We arrived after 3 hour and 20 minutes, shorter than the 4 hours suggested for the leg of the trip and a habit we would continue with for the majority of the trek. Our journey included a break every 4-5km for a snack and to remove our boots – something we consider very important for foot care while walking in the heat and with so much walking ahead of us.

We were alone in the camp. It was hot and we pitched the tent in a shady spot then went to explore the surroundings hoping to find a creek with water to cool off in. No such luck, just a dry riverbed. While exploring, we spied a lone Dingo watching us from a distance. We watched him for a while before he slunk away.

We returned to the campsite and relaxed in the shade, having lunch, snoozing and stretching before heading to bed early in preparation for another early start tomorrow.

Day 2 – Rocky Gully to Finke River Trailhead

We headed out along the dry riverbed in the dark to where we’d seen the dingo last night. There was a hard climb today and we aimed to do it at daybreak to use the benefit of the early light but before the sun itself crested the ridge to shine in our eyes.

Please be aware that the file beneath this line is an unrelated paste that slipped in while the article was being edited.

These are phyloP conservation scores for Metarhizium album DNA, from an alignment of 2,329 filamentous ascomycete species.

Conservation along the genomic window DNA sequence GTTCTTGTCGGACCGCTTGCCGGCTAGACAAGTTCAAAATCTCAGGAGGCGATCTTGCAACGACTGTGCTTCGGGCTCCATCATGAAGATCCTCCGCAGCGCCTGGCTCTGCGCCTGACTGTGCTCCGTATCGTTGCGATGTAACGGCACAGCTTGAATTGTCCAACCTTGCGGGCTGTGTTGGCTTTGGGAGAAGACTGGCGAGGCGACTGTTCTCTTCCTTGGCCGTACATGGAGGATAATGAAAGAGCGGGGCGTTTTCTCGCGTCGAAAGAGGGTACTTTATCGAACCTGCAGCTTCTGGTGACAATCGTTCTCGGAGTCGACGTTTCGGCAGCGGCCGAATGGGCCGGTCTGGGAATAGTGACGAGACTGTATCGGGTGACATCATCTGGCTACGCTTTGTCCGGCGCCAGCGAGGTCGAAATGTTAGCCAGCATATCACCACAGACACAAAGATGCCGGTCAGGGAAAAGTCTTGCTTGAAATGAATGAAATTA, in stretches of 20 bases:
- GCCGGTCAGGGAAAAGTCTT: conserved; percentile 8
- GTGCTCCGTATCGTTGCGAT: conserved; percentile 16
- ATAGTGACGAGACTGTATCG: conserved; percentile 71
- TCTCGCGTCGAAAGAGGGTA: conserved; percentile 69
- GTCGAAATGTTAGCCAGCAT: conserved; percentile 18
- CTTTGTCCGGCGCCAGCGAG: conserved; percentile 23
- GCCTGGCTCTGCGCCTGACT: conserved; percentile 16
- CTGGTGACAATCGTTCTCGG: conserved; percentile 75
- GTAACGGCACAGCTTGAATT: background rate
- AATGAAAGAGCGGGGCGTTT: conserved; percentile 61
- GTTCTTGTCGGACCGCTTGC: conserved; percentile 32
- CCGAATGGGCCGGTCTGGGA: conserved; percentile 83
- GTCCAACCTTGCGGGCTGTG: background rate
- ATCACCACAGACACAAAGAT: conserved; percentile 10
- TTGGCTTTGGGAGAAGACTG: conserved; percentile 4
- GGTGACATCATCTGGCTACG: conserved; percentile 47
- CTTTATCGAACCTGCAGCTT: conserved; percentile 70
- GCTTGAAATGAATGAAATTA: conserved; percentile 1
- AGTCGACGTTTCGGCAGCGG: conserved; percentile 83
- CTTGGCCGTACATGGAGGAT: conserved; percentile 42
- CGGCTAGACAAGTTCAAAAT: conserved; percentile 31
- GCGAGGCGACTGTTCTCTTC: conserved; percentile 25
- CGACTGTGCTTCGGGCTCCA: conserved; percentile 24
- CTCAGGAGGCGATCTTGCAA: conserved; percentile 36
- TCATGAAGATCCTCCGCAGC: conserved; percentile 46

We were on time and the climb was indeed difficult – we lost the track in the rocks several times. We stopped just before the summit to watch the sun slowly turn the rocky slopes of Mt Sonder red. The summit had amazing vistas in all directions, these views were the reason we were doing this hike and they certainly exceeded our expectations.

The climb down was difficult and slow going and we were both glad we’d brought walking poles. We met our first other walkers at the bottom as temperatures rose to 31 degrees Celsius – a dry heat.

The rest of the walk was fairly easy with the sun being the only real obstacle. We arrived at Finke River Trailhead. We met an Austrian man who had walked the trail alone. We chatted to him for a while about his adventures before finding a site and pitching our tent in the dry sandy riverbed.

After setting up camp we walked to the Window of the Rock and then on to Glen Helen resort (another 4km each way) at the mouth of the Finke River Gorge, a beautiful place where the river was flowing and tourists wandered around. We ordered lunch and a beer – my only one on this trip. We napped in the shade, swam in the river and dried off in the wind and sun.